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Breaking the Silence: A Call for Rapid Hepatitis C Testing to Save Black Lives in America

Breaking the Silence: A Call for Rapid Hepatitis C Testing to Save Black Lives in America

It’s time to break the silence on hepatitis C, a silent killer of Americans. Improved testing can address racial disparities by mitigating structural, cultural, and interpersonal sources of racism. And device companies can play a vital role in eliminating this public health threat. With a safe and effective oral treatment that cures infection in as little as eight weeks available, it’s alarming that 15,000 Americans continue to die annually from hepatitis C.

Roughly 3.2 million Americans, more than 1% of the population, are living with hepatitis C, and only half are aware of their infection. Black Americans, representing 12% of the population, account for 22% of those with hepatitis C. According to the CDC, Black Americans are twice as likely to be infected with HCV compared to the general U.S. population. Overall, infections are rising across all age groups, especially among younger adults, leading to a significant increase in hepatitis C cases. A recent systematic research review published in JAMA, titled “Hepatitis C in Black Individuals in the US: A Review” by Falade-Nwulia et al. delineated how discrimination and structural racism have resulted in higher hepatitis C infection and hepatitis C related mortality rates among Black Americans.

Left untreated, hepatitis C can lead to severe liver disease, liver cancer, and death. Black Americans are dying of hepatitis C at nearly twice the rate as white Americans. Treatment not only prevents these dire consequences but also halts the transmission of the virus.

The current two-step diagnostic testing process for hepatitis C is cumbersome, impeding access and under-detection of current infections. This process disproportionately affects those in rural settings, lower economic groups, and minoritized racial and ethnic groups. In a retrospective patient care study, 90% of Black American patients were lost to follow-up when awaiting results.  This lack of awareness about HCV infection status poses a significant barrier to connecting patients to care, a vital step for access to curative treatment.

A rapid diagnostic test can streamline this, offering diagnostic testing within minutes instead of days and administered without the specialty skills of a phlebotomist.

Despite the availability of a cure, the United States faces low treatment initiation rates, with the number of people initiating treatment declining from 2015 to 2020. Black Americans are less likely as white Americans to be offered or receive HCV treatment. Moreover, a rapid diagnostic test would allow a test-and-treat approach, dispensing treatment medication at the time of diagnosis, further streamlining the current 3-6 visit referral to care process into a single visit, saving time and resources for patients and the healthcare system.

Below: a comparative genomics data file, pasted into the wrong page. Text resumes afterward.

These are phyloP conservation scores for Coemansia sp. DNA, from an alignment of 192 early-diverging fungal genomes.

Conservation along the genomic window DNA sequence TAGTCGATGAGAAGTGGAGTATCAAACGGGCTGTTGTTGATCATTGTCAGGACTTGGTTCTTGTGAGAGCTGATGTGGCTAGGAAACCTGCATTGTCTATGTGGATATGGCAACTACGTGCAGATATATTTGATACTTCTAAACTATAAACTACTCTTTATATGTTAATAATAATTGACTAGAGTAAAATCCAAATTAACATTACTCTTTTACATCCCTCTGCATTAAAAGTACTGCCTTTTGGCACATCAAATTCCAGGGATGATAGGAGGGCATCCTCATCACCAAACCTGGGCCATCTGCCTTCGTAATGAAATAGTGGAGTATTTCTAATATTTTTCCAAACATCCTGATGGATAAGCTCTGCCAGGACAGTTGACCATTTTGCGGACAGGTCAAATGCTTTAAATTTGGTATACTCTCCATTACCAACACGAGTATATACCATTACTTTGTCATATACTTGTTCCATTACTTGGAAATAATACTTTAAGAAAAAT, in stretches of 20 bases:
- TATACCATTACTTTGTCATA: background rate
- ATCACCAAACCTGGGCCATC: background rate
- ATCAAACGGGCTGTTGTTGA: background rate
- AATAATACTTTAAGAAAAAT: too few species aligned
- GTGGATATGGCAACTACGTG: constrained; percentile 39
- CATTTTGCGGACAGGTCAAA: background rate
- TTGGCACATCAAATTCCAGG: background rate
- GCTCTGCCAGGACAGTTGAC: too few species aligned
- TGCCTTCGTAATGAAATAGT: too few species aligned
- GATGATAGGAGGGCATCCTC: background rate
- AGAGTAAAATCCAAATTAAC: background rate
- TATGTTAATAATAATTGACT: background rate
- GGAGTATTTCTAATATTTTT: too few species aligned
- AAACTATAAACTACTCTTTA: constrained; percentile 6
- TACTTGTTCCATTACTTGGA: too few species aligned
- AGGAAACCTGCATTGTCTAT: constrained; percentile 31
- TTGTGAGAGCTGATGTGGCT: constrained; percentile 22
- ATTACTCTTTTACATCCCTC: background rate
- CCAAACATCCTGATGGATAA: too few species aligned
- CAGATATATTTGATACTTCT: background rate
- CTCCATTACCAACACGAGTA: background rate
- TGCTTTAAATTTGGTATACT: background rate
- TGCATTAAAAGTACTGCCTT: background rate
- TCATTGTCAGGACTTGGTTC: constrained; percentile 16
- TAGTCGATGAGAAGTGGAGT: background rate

Bringing care to the community through community clinics and co-location at trusted community centers—churches, resource centers, libraries – addresses the second barrier to addressing racial/ethnic disparities in hepatitis C: discrimination. In a recent single-arm clinical trial of hepatitis C treatment at the time of testing delivered in a neighborhood setting for socially marginalized people, 97% of those offered HCV treatment at the time of diagnosis chose to start treatment immediately. Of the 87 who started treatment, 79% completed 12 weeks of DAA treatment, and 58 (84%) were cured of their HCV infection. This success rate is approximately three times higher than the treatment uptake and cure rates observed in the real world.

But without a rapid hepatitis C diagnostic test, this all remains a dream for Americans. Comparable rapid tests already exist for COVID-19, HIV, and pregnancy detection, emphasizing the need for a similar approach to hepatitis C diagnosis. Shockingly, a rapid HCV test using blood from a stick of your finger has been developed and approved for use abroad since 2018. While considerable investment in cultivating the US industry’s development of HCV rapid diagnosis testing and a part of Biden’s HCV initiative, led by Dr. Francis Collins, aims to streamline the approval process, companies, including Cepheid, have not pursued authorization in the US.

To be sure, additional contextual considerations including removing all prior treatment authorization restrictions, and alternative treatment payment models are also needed for improved access to DAA therapy. These are secondary to having a rapid diagnostic test available in the US.

The call to action is clear: Cepheid and other device companies must bring rapid diagnostic testing to the US market for health equity and business success. It’s time for a comprehensive approach to eliminate hepatitis C, addressing racial disparities and ensuring timely diagnosis and treatment initiation. Rapid diagnostic testing is not radical; it’s common sense. Let’s bring curative therapy to every American living with hepatitis C.

View Comment (1)
  • This is a very pertinent topic and Dr. Morris’ article highlights the exemplary article by Falade et al. The problems have been identified and most of the suggested solutions have already been proven, This unconscionable situation that disproportionately affects minority populations especially black Americans can be corrected. While policy changes and new mandates could take time to pass and take effect, Dr. Morris concludes correctly that we need to ramp up efforts directed at testing and treatment. The private sector has a role to play!

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